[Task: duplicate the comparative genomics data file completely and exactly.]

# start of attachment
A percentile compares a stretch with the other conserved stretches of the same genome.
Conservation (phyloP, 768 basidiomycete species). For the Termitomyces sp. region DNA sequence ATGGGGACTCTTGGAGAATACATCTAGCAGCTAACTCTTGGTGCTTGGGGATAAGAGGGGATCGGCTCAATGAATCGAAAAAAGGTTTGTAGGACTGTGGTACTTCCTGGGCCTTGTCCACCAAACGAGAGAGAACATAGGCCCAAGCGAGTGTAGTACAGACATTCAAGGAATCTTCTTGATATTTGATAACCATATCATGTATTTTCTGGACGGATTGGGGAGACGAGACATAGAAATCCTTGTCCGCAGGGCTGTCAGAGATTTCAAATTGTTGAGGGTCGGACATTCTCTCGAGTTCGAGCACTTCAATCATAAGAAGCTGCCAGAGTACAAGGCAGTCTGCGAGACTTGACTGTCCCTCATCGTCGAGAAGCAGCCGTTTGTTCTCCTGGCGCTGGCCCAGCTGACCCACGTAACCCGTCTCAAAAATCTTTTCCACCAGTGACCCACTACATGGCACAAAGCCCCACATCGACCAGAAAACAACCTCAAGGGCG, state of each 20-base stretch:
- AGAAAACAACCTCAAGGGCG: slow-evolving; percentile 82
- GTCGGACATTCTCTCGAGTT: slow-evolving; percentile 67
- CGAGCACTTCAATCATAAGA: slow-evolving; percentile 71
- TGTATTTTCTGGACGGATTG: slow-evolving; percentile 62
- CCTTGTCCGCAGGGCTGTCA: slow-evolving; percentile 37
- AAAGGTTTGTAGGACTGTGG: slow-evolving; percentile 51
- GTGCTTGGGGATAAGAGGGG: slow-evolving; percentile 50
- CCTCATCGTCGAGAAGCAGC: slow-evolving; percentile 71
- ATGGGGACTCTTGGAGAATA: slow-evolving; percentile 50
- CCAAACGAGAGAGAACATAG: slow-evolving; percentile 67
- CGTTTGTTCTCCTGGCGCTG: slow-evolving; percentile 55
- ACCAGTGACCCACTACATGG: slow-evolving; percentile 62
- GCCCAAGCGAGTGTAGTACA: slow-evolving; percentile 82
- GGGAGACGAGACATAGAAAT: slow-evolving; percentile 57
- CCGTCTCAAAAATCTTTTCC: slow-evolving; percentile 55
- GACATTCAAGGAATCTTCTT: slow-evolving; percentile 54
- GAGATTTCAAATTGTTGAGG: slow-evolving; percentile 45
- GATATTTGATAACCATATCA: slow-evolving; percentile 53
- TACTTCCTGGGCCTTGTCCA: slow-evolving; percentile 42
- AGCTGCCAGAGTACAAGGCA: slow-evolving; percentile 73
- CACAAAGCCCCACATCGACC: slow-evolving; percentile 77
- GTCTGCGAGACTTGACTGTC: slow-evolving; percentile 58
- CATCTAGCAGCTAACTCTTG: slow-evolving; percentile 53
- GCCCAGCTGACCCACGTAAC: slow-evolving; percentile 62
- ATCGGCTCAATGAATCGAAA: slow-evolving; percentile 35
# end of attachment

A percentile compares a stretch with the other conserved stretches of the same genome.
Conservation (phyloP, 768 basidiomycete species). For the Termitomyces sp. region DNA sequence ATGGGGACTCTTGGAGAATACATCTAGCAGCTAACTCTTGGTGCTTGGGGATAAGAGGGGATCGGCTCAATGAATCGAAAAAAGGTTTGTAGGACTGTGGTACTTCCTGGGCCTTGTCCACCAAACGAGAGAGAACATAGGCCCAAGCGAGTGTAGTACAGACATTCAAGGAATCTTCTTGATATTTGATAACCATATCATGTATTTTCTGGACGGATTGGGGAGACGAGACATAGAAATCCTTGTCCGCAGGGCTGTCAGAGATTTCAAATTGTTGAGGGTCGGACATTCTCTCGAGTTCGAGCACTTCAATCATAAGAAGCTGCCAGAGTACAAGGCAGTCTGCGAGACTTGACTGTCCCTCATCGTCGAGAAGCAGCCGTTTGTTCTCCTGGCGCTGGCCCAGCTGACCCACGTAACCCGTCTCAAAAATCTTTTCCACCAGTGACCCACTACATGGCACAAAGCCCCACATCGACCAGAAAACAACCTCAAGGGCG, state of each 20-base stretch:
- AGAAAACAACCTCAAGGGCG: slow-evolving; percentile 82
- GTCGGACATTCTCTCGAGTT: slow-evolving; percentile 67
- CGAGCACTTCAATCATAAGA: slow-evolving; percentile 71
- TGTATTTTCTGGACGGATTG: slow-evolving; percentile 62
- CCTTGTCCGCAGGGCTGTCA: slow-evolving; percentile 37
- AAAGGTTTGTAGGACTGTGG: slow-evolving; percentile 51
- GTGCTTGGGGATAAGAGGGG: slow-evolving; percentile 50
- CCTCATCGTCGAGAAGCAGC: slow-evolving; percentile 71
- ATGGGGACTCTTGGAGAATA: slow-evolving; percentile 50
- CCAAACGAGAGAGAACATAG: slow-evolving; percentile 67
- CGTTTGTTCTCCTGGCGCTG: slow-evolving; percentile 55
- ACCAGTGACCCACTACATGG: slow-evolving; percentile 62
- GCCCAAGCGAGTGTAGTACA: slow-evolving; percentile 82
- GGGAGACGAGACATAGAAAT: slow-evolving; percentile 57
- CCGTCTCAAAAATCTTTTCC: slow-evolving; percentile 55
- GACATTCAAGGAATCTTCTT: slow-evolving; percentile 54
- GAGATTTCAAATTGTTGAGG: slow-evolving; percentile 45
- GATATTTGATAACCATATCA: slow-evolving; percentile 53
- TACTTCCTGGGCCTTGTCCA: slow-evolving; percentile 42
- AGCTGCCAGAGTACAAGGCA: slow-evolving; percentile 73
- CACAAAGCCCCACATCGACC: slow-evolving; percentile 77
- GTCTGCGAGACTTGACTGTC: slow-evolving; percentile 58
- CATCTAGCAGCTAACTCTTG: slow-evolving; percentile 53
- GCCCAGCTGACCCACGTAAC: slow-evolving; percentile 62
- ATCGGCTCAATGAATCGAAA: slow-evolving; percentile 35